Elk NetworkHunter Kills Grizzly in Self-Defense in Montana

General | June 16, 2023

Below is a news release from Montana Fish, Wildlife and Parks.

A hunter killed a grizzly bear in self-defense last week in the Madison Range southeast of Ennis.

The person was hunting black bears in a remote parcel of private land in the backcountry on June 5 when he was charged by a grizzly bear. The hunter shot and killed the bear with a pistol and was not injured.

The hunter notified Montana Fish, Wildlife & Parks the same day. Officials from FWP, the U.S. Fish & Wildlife Service, and the Beaverhead-Deerlodge National Forest conducted a field investigation with help from the landowner and confirmed the bear mortality. The investigation is ongoing.

The bear’s behavior appeared to be defensive in the surprise, close encounter with the hunter. The 15-year-old female grizzly had previously been captured for research purposes in 2013 and had no known history of conflict with people. No cubs were seen with the bear. The bear died outside the Greater Yellowstone Ecosystem grizzly bear recovery zone, and inside the demographic monitoring area.

Be bear aware

Montana is bear country. Grizzly bear populations continue to become denser and more widespread in Montana, increasing the likelihood that residents and recreationists will encounter them in more places each year.

Avoiding conflicts with bears is easier than dealing with conflicts. Here are some precautions to help residents, recreationists and people who work outdoors avoid negative bear encounters:

  • Carry bear spray and be prepared to use it immediately.
  • Travel in groups whenever possible and make casual noise, which can help alert bears to your presence.
  • Stay away from animal carcasses, which often attract bears.
  • Follow food storage orders from the applicable land management agency.
  • If you encounter a bear, never approach it. Leave the area when it is safe to do so.
  • Keep garbage, bird feeders, pet food and other attractants put away in a secure building. Keep garbage in a secure building until the day it is collected. Certified bear-resistant garbage containers are available in many areas.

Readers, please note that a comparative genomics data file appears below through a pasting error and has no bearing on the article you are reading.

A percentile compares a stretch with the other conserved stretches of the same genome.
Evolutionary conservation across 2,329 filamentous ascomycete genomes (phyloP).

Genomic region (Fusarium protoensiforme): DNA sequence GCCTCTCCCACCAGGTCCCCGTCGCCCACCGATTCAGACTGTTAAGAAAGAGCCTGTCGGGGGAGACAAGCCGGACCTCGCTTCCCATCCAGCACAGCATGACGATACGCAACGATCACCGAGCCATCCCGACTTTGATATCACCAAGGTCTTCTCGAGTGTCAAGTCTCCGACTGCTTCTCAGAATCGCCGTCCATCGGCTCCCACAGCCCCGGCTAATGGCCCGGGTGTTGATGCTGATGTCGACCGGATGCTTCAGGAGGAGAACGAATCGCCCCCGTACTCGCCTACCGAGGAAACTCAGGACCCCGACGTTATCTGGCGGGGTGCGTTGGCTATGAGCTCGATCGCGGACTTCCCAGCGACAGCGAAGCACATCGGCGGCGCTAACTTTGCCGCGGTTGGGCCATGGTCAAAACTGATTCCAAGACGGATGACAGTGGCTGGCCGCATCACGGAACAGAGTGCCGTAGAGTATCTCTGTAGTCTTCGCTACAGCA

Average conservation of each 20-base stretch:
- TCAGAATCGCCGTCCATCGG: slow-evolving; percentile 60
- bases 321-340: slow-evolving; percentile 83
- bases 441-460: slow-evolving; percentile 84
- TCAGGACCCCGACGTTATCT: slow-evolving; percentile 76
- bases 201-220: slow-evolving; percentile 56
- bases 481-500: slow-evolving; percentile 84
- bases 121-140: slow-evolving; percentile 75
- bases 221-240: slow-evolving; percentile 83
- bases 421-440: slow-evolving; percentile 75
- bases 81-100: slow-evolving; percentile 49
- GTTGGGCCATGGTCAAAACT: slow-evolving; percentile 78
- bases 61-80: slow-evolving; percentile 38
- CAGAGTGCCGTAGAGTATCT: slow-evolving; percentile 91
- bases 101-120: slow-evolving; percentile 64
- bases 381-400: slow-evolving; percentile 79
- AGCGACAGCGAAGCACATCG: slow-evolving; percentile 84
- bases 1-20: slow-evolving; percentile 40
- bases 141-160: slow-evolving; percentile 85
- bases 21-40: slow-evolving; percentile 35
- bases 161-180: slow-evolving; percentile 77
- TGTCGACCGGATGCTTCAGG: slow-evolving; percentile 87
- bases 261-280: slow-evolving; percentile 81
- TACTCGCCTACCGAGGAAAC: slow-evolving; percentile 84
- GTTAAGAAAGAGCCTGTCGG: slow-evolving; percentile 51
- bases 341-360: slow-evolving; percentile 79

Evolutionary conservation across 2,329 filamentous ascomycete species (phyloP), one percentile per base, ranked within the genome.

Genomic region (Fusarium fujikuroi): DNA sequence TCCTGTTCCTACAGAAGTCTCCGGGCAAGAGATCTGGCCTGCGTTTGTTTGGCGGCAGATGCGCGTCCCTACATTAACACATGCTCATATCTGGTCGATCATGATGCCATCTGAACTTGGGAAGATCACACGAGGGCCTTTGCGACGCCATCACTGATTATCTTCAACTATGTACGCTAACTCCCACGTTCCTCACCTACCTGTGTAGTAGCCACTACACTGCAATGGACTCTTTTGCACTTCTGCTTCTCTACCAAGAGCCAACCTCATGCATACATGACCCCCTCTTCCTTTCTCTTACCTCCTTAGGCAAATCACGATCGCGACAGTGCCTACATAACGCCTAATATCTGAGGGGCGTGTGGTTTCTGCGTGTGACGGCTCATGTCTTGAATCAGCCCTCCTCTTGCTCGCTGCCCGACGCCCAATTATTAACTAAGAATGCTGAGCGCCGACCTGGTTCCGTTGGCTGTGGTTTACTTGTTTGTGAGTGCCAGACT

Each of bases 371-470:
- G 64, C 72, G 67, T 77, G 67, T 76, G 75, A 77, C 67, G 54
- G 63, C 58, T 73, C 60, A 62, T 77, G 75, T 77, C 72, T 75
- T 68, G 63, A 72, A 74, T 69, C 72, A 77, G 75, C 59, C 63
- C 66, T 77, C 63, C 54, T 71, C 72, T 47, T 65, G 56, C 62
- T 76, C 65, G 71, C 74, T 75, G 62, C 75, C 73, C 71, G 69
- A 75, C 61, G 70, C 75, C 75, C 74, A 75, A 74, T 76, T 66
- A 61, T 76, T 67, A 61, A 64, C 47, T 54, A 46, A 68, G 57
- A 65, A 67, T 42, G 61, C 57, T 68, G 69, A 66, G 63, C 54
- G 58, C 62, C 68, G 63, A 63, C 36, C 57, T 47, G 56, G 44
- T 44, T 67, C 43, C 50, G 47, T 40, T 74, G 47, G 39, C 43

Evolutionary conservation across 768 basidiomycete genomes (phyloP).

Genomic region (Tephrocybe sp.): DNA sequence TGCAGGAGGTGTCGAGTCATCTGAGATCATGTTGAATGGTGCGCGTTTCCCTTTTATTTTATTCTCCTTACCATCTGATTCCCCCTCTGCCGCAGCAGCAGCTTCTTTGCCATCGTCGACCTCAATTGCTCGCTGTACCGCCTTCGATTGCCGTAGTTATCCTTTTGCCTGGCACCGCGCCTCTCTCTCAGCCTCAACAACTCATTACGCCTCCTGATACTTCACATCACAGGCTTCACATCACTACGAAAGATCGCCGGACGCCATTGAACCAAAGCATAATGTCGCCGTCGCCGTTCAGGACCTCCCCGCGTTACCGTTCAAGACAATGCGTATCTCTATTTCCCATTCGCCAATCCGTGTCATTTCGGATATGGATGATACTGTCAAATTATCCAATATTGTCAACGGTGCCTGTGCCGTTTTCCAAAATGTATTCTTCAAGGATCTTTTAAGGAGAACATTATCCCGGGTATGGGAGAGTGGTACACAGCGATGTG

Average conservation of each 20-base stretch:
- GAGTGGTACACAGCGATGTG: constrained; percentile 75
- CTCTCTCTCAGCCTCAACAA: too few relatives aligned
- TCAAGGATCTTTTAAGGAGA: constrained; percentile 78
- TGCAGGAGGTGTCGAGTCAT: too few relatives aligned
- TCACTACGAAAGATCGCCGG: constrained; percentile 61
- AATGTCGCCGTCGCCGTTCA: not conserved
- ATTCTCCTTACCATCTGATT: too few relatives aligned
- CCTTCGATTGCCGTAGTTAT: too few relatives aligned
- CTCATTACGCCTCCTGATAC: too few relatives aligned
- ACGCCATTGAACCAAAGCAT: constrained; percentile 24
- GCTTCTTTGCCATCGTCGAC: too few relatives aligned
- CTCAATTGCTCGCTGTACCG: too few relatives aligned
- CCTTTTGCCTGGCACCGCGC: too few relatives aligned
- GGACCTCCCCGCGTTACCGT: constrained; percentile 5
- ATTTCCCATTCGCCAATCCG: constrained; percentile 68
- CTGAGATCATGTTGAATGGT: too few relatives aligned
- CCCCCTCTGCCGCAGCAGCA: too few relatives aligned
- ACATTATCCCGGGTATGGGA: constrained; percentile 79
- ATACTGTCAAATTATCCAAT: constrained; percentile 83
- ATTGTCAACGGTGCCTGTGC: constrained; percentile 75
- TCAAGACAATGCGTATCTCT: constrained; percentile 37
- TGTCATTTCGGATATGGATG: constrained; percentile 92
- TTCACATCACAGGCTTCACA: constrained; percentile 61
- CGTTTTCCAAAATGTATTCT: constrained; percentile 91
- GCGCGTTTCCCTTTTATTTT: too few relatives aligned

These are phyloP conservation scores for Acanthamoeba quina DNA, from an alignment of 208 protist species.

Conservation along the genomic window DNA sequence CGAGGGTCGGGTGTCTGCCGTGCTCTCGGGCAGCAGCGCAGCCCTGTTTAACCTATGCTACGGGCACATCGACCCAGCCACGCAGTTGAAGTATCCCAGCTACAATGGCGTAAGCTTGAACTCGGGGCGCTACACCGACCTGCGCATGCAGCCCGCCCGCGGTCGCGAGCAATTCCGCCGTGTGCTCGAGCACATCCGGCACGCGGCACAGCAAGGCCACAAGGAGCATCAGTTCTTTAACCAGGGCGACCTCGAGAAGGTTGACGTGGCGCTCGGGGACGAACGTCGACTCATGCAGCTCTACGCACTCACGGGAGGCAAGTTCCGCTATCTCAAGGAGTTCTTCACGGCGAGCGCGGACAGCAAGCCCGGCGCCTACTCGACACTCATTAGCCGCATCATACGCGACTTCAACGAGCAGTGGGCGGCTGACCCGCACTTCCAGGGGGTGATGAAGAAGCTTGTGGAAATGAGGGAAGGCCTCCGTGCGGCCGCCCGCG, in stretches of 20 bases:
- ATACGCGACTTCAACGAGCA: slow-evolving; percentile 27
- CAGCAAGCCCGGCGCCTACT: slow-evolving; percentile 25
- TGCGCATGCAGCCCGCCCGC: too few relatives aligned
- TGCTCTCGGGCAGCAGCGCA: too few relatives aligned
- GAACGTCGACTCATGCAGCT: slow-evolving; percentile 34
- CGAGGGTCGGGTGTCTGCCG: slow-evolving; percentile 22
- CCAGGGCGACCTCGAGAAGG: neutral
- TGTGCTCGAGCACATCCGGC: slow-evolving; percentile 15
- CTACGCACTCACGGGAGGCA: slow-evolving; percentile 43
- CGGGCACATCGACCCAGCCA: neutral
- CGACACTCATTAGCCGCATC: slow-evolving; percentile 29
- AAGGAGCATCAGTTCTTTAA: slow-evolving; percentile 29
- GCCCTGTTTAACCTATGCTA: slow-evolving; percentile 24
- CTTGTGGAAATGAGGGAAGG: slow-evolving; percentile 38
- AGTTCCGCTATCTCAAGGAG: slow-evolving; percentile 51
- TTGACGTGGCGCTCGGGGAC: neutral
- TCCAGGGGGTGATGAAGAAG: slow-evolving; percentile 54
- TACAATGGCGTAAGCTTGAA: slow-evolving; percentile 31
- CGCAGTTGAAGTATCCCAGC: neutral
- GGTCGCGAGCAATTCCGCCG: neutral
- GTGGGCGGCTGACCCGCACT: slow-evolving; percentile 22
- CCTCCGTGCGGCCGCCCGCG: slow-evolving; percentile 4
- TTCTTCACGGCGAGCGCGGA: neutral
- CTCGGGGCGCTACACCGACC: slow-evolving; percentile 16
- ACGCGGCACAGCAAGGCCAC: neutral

• Never feed wildlife. Bears that become food conditioned lose their natural foraging behavior and pose threats to human safety. It is illegal to feed bears in Montana.

Hunting in places that have or may have grizzly bears—which includes areas of Montana west of Billings—requires special precautions:

  • Carry bear spray and be prepared to use it immediately.
  • Look for bear sign and be cautious around creeks and areas with limited visibility.
  • Hunt with a group of people. Making localized noise can alert bears to your presence.
  • Be aware that elk calls and cover scents can attract bears.
  • Bring the equipment and people needed to help field dress game and remove the meat from the kill site as soon as possible.
  • If you need to leave part of the meat in the field during processing, hang it at least 10 feet off the ground and at least 150 yards from the gut pile. Leave it where it can be observed from a distance of at least 200 yards.
  • Upon your return, observe the meat with binoculars. If it has been disturbed or if a bear is in the area, leave and call FWP.

Grizzly bears in the lower 48 states are listed as threatened under the Endangered Species Act. Management authority for grizzlies rests with the U.S. Fish & Wildlife Service, working closely in Montana with FWP, the Forest Service, the National Park Service, the Bureau of Land Management, the U.S. Geological Survey, Wildlife Services, and Native American tribes. This collaboration happens through the Interagency Grizzly Bear Committee.

(Photo credit: Montana Fish, Wildlife and Parks)